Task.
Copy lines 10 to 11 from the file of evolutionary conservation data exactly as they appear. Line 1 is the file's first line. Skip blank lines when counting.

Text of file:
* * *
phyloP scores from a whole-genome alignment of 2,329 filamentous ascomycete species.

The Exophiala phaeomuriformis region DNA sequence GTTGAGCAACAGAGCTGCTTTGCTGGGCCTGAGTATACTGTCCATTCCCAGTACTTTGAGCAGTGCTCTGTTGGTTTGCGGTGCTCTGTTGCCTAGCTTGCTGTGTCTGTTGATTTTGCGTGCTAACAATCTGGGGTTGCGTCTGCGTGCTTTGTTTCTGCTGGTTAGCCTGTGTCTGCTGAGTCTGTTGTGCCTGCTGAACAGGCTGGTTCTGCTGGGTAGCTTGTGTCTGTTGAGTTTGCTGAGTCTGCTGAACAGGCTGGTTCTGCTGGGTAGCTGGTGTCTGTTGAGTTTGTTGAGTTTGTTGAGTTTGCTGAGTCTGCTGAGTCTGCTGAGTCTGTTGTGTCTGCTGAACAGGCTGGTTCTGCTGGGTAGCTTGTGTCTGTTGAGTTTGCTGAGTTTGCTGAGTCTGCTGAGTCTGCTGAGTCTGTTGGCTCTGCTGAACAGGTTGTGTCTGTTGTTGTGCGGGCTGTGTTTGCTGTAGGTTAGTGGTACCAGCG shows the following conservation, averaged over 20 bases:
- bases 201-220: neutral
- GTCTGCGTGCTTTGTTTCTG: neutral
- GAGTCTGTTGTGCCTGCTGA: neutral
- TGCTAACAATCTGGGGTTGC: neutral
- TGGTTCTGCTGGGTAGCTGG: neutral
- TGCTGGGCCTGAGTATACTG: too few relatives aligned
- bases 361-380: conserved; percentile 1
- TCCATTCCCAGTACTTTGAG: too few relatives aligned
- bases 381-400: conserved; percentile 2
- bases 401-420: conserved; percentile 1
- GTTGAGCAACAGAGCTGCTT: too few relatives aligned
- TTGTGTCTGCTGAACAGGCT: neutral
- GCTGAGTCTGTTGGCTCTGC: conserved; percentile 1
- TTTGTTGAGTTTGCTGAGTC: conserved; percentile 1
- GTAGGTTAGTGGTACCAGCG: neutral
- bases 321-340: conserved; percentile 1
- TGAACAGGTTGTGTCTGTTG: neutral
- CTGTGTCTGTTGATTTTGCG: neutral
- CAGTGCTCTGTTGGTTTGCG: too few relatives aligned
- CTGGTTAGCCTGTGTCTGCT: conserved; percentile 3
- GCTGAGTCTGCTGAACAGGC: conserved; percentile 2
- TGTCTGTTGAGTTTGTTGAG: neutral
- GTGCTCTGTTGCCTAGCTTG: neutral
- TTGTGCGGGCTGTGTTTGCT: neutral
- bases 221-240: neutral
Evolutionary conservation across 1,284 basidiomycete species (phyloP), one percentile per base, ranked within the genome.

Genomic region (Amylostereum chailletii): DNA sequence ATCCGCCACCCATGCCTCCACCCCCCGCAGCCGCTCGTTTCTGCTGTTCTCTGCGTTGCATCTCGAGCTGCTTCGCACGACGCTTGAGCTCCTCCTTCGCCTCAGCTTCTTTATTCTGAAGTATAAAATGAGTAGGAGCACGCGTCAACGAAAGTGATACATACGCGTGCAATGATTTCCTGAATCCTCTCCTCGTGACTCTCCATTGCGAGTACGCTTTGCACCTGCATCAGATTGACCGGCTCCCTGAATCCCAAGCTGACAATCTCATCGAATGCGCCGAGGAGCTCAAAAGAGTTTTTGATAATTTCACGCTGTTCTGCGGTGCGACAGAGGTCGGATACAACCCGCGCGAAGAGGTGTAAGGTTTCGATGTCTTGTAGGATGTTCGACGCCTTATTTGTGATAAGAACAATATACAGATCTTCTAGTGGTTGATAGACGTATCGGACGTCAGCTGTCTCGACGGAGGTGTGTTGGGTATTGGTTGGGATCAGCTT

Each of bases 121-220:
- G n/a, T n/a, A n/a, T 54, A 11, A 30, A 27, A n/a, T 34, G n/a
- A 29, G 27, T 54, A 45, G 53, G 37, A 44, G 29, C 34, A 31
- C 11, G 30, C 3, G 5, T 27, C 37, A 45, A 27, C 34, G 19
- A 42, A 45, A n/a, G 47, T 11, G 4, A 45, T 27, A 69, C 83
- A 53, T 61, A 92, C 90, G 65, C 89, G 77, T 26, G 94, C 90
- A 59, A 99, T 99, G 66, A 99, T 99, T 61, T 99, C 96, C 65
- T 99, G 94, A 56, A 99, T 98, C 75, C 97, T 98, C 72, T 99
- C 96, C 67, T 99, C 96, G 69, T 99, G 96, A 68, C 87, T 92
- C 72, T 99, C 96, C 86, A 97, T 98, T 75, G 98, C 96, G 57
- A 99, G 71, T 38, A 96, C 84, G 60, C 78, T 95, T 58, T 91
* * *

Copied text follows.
- TCCATTCCCAGTACTTTGAG: too few relatives aligned
- bases 381-400: conserved; percentile 2